Cloud Shell Editor has rich language support and debuggers for Go, Java, .Net, Python, NodeJS and more languages, integrated source control, local emulators for Kubernetes, and more features. With the Cloud Shell Editor open, you can then walk through a client library tutorial like Cloud Vision’s Detect labels guide, running terminal commands and code from one browser tab.

Open up a Google Cloud quickstart and give it a try! This could be a game-changer for your learning experience.

Cloud Shell Editor has rich language support and debuggers for Go, Java, .Net, Python, NodeJS and more languages, integrated source control, local emulators for Kubernetes, and more features. With the Cloud Shell Editor open, you can then walk through a client library tutorial like Cloud Vision’s Detect labels guide, running terminal commands and code from one browser tab.

Open up a Google Cloud quickstart and give it a try! This could be a game-changer for your learning experience.

AWS Amplify CLI and Admin UI is now generally available in US West (N. California), Europe (Paris), Europe (Stockholm), South America (São Paulo), and Middle East (Bahrain)

AWS Amplify offers a fully managed static web hosting service that accelerates your application release cycle by providing a simple CI/CD workflow for building and deploying full-stack static web applications. Simply connect your application’s code repository in the console, and changes to your frontend and backend are deployed in a single workflow on every code commit.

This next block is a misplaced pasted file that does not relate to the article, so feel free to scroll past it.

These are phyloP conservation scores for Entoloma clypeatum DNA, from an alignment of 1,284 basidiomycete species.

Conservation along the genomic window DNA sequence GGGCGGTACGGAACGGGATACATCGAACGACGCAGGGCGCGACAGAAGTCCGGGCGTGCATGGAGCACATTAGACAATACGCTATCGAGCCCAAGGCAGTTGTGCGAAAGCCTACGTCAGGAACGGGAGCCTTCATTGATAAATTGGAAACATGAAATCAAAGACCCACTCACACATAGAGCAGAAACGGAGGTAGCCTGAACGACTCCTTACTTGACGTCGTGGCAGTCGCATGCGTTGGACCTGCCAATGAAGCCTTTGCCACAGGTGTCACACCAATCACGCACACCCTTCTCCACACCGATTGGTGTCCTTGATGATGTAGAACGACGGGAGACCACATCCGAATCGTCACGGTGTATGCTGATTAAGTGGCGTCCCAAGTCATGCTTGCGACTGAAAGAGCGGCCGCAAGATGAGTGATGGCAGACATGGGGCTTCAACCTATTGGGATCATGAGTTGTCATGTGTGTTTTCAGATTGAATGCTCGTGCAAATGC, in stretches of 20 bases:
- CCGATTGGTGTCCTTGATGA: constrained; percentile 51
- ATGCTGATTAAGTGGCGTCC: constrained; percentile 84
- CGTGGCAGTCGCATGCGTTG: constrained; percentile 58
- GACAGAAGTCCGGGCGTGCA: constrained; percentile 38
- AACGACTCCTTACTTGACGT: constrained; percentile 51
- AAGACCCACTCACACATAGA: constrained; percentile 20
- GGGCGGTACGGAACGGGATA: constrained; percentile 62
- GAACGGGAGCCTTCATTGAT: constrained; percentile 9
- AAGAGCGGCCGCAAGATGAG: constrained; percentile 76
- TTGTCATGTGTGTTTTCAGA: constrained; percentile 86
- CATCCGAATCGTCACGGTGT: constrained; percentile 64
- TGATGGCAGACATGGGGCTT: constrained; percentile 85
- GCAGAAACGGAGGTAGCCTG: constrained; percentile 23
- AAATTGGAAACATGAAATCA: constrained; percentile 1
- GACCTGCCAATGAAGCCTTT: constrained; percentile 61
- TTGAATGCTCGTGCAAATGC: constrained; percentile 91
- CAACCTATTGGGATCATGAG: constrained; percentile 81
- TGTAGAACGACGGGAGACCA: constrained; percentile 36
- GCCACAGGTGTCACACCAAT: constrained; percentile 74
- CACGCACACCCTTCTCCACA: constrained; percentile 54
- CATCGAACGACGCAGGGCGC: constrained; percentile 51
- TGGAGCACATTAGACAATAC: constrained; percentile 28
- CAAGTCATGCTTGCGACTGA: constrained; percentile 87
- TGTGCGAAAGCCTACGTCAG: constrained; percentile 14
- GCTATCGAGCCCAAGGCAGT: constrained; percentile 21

SageMaker Studio enables interactive Spark based data processing from Studio Notebooks

Amazon SageMaker announces a new set of capabilities that will enable interactive Spark based data processing from SageMaker Studio Notebooks. Amazon SageMaker Studio is the first fully integrated development environment (IDE) for machine learning (ML). SageMaker Studio provides a single, web-based visual interface where you can perform all ML development steps required to prepare data, as well as build, train, and deploy models. With a single click, data scientists and developers can quickly spin up Studio Notebooks to interactively explore datasets and build ML models.

Optimize your Amazon Forecast model with the accuracy metric of your choice

We’re excited to announce that in Amazon Forecast, you can now select the accuracy metric of your choice to direct AutoML to optimize training a predictor for the selected accuracy metric. Additionally, we have added three more accuracy metrics to evaluate your predictor – average weighted quantile loss (Average wQL), mean absolute percentage error (MAPE), and mean absolute scaled error (MASE).